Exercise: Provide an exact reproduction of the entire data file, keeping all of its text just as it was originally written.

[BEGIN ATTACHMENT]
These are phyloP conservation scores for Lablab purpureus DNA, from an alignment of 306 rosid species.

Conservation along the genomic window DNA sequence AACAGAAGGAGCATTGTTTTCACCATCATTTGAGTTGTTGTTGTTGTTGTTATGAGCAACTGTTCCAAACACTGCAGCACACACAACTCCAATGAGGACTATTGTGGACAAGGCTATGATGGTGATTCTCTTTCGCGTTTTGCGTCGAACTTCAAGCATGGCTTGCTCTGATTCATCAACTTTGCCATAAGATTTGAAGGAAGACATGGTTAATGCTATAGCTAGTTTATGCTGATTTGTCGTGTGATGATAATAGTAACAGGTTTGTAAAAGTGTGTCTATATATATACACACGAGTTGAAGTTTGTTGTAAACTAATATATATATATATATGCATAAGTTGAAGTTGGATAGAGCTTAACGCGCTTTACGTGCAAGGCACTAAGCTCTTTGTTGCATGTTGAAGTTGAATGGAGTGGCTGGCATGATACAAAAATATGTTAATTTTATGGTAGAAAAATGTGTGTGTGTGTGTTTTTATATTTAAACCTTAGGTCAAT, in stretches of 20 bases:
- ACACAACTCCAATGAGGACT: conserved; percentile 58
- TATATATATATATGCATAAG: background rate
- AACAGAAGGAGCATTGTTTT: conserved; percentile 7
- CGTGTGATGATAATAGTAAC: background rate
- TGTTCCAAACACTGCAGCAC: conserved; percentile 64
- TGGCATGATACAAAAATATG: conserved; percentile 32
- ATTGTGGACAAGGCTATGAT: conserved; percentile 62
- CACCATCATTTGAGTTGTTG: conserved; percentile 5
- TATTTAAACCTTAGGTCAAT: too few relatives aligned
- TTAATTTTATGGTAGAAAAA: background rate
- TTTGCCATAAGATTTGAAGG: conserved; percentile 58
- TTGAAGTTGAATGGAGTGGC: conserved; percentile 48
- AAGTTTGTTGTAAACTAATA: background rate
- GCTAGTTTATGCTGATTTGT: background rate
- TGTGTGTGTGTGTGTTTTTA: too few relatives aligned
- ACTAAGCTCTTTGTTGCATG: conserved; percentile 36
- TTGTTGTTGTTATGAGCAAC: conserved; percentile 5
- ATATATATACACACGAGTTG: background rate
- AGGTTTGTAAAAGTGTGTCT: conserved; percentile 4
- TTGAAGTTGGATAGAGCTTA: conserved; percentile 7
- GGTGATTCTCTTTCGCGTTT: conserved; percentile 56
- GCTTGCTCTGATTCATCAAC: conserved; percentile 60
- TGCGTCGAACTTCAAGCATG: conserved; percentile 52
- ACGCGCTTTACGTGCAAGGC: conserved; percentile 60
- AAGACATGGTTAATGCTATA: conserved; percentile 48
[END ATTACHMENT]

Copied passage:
These are phyloP conservation scores for Lablab purpureus DNA, from an alignment of 306 rosid species.

Conservation along the genomic window DNA sequence AACAGAAGGAGCATTGTTTTCACCATCATTTGAGTTGTTGTTGTTGTTGTTATGAGCAACTGTTCCAAACACTGCAGCACACACAACTCCAATGAGGACTATTGTGGACAAGGCTATGATGGTGATTCTCTTTCGCGTTTTGCGTCGAACTTCAAGCATGGCTTGCTCTGATTCATCAACTTTGCCATAAGATTTGAAGGAAGACATGGTTAATGCTATAGCTAGTTTATGCTGATTTGTCGTGTGATGATAATAGTAACAGGTTTGTAAAAGTGTGTCTATATATATACACACGAGTTGAAGTTTGTTGTAAACTAATATATATATATATATGCATAAGTTGAAGTTGGATAGAGCTTAACGCGCTTTACGTGCAAGGCACTAAGCTCTTTGTTGCATGTTGAAGTTGAATGGAGTGGCTGGCATGATACAAAAATATGTTAATTTTATGGTAGAAAAATGTGTGTGTGTGTGTTTTTATATTTAAACCTTAGGTCAAT, in stretches of 20 bases:
- ACACAACTCCAATGAGGACT: conserved; percentile 58
- TATATATATATATGCATAAG: background rate
- AACAGAAGGAGCATTGTTTT: conserved; percentile 7
- CGTGTGATGATAATAGTAAC: background rate
- TGTTCCAAACACTGCAGCAC: conserved; percentile 64
- TGGCATGATACAAAAATATG: conserved; percentile 32
- ATTGTGGACAAGGCTATGAT: conserved; percentile 62
- CACCATCATTTGAGTTGTTG: conserved; percentile 5
- TATTTAAACCTTAGGTCAAT: too few relatives aligned
- TTAATTTTATGGTAGAAAAA: background rate
- TTTGCCATAAGATTTGAAGG: conserved; percentile 58
- TTGAAGTTGAATGGAGTGGC: conserved; percentile 48
- AAGTTTGTTGTAAACTAATA: background rate
- GCTAGTTTATGCTGATTTGT: background rate
- TGTGTGTGTGTGTGTTTTTA: too few relatives aligned
- ACTAAGCTCTTTGTTGCATG: conserved; percentile 36
- TTGTTGTTGTTATGAGCAAC: conserved; percentile 5
- ATATATATACACACGAGTTG: background rate
- AGGTTTGTAAAAGTGTGTCT: conserved; percentile 4
- TTGAAGTTGGATAGAGCTTA: conserved; percentile 7
- GGTGATTCTCTTTCGCGTTT: conserved; percentile 56
- GCTTGCTCTGATTCATCAAC: conserved; percentile 60
- TGCGTCGAACTTCAAGCATG: conserved; percentile 52
- ACGCGCTTTACGTGCAAGGC: conserved; percentile 60
- AAGACATGGTTAATGCTATA: conserved; percentile 48